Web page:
For full events listing, see

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Contacts: Katie Finnegan-Clarke on 07514 751543, or Nicole Valentinuzzi on 020 3176 2512,

Notes to the editor:

Participating organsiations: Aid Data, BOND, Development Initiatives, Engineers Without Borders, Gavi Alliance, HEC Paris, Integrity Action, Intergrity Watch Afghanistan, mysociety, ODI, ONE, Open Aid Institute, Open Aid Partnership (World Bank), Open Knowledge Foundation, Open Government Partnership, Publish What You Fund, Publish What You Pay, Sunlight Foundation, Technology Salon, The North-South Institute, Thomson Reuters Foundation, Transparency International.

For more information visit

The full list of events is available online at

Interviews available with participating organisations. Contact the numbers above.

LONDON – Information about aid spending is steadily becoming more available, but it also needs to become more useful, concludes a report released today by Publish What You Fund.

The results show there is a leading group of organisations that publish large amounts of useful information on their current aid activities. For the first time, a U.S. agency – the Millennium Challenge Corporation – ranks top, scoring 89%, more than double the average score.

The Aid Transparency Index (ATI) report is the industry standard for assessing foreign assistance transparency among the world’s major donors. For the first time, it not only assesses what information is published, but also the usefulness of that information.

For example, a donor that publishes budgets in PDFs is more transparent than one that does not publish them at all – but that information is of limited usefulness, because a PDF is hard to access, analyse and reuse.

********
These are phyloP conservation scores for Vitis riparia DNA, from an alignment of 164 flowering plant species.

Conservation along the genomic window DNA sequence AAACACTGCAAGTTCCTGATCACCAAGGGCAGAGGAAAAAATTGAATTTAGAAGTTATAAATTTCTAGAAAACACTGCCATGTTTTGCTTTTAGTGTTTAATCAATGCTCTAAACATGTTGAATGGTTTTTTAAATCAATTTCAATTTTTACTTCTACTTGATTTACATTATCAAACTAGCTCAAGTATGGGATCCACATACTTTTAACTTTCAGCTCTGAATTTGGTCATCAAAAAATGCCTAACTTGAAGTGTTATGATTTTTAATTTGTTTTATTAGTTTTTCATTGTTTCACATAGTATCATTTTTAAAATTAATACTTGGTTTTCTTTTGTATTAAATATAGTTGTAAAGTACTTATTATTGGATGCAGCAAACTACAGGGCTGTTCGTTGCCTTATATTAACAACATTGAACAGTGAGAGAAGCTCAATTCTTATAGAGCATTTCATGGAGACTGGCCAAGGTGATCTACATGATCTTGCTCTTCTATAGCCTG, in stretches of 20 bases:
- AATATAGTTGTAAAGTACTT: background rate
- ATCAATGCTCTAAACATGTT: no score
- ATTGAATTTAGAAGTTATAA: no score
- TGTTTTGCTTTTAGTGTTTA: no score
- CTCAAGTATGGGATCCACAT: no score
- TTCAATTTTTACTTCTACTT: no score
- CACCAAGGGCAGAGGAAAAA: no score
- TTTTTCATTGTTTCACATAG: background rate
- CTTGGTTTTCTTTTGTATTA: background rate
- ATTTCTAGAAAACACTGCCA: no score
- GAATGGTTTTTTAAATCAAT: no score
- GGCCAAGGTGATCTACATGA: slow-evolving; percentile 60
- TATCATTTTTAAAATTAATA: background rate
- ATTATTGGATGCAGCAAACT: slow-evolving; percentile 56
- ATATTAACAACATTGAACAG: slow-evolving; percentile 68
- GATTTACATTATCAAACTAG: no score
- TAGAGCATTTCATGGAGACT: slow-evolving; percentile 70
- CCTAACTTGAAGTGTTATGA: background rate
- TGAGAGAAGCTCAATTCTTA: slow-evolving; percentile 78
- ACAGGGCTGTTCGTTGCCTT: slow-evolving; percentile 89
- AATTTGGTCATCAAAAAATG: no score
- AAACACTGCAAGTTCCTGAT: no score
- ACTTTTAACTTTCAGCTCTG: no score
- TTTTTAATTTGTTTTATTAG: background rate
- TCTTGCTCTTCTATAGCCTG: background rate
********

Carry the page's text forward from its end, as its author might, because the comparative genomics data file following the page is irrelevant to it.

Although the world’s largest and most influential providers of aid reaffirmed their commitment to transparency this year – at the G8 and as part of the post-2015 Millennium Development Goals framework – more than a third of the organisations ranked still score less than 20%.

This includes large donors, such as France and Japan, which have committed to implement the International Aid Transparency Initiative (IATI), the only internationally agreed standard for publishing aid data that seeks to make it easier to access, use and understand.

David Hall-Matthews, Director of Publish What You Fund, said:

“Open data and transparency are becoming fashionable watch words, but we’re checking if donors are really delivering, looking beyond high-level commitments and long-held reputations. The ATI ranking shows that no matter how many international promises are made, no matter how many speeches there are around openness, a startling amount of organisations are still not delivering on their aid transparency goals.

“We will continue to encourage organisations to release more data – but more is not enough. We also want to make sure that the information is useful.”

Several governments and organisations, including the African Development Bank, Canada, the European Commission, GAVI, UNDP, UNICEF and the U.S. Treasury have made big improvements this year, by publishing more information in accessible and comparable formats.

China comes last, making it the least transparent of the 67 organisations that were assessed in 2013.

The top 27 agencies all publish at least some current information to the agreed IATI standard. Because the data is published in the most open and comparable format, it is easier to access, and also more useful. Organisations receive lower scores for publishing in less useful formats such as PDFs or hard-to-navigate websites, or for not publishing the information consistently.

To see all the findings of the 2013 ATI, please visit:


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Contact:          Nicole Valentinuzzi T: +44 (0)7726 831 197 / + 1 (202) 834 7055




  1. Publish What You Fund is the global campaign for aid transparency, advocating for a significant increase in the availability and accessibility of comprehensive, timely and comparable aid information. The organisation monitors the transparency of aid donors in order to track progress, encourage further transparency and hold them to account.
  2. The International Aid Transparency Initiative (IATI) has 33 signatory donors committed to publishing to its common standard. These donors account for over 85% of Official Development Finance (ODF).
  3. On Thurs 24 Oct at 1530 EST, watch the 2013 ATI launch here: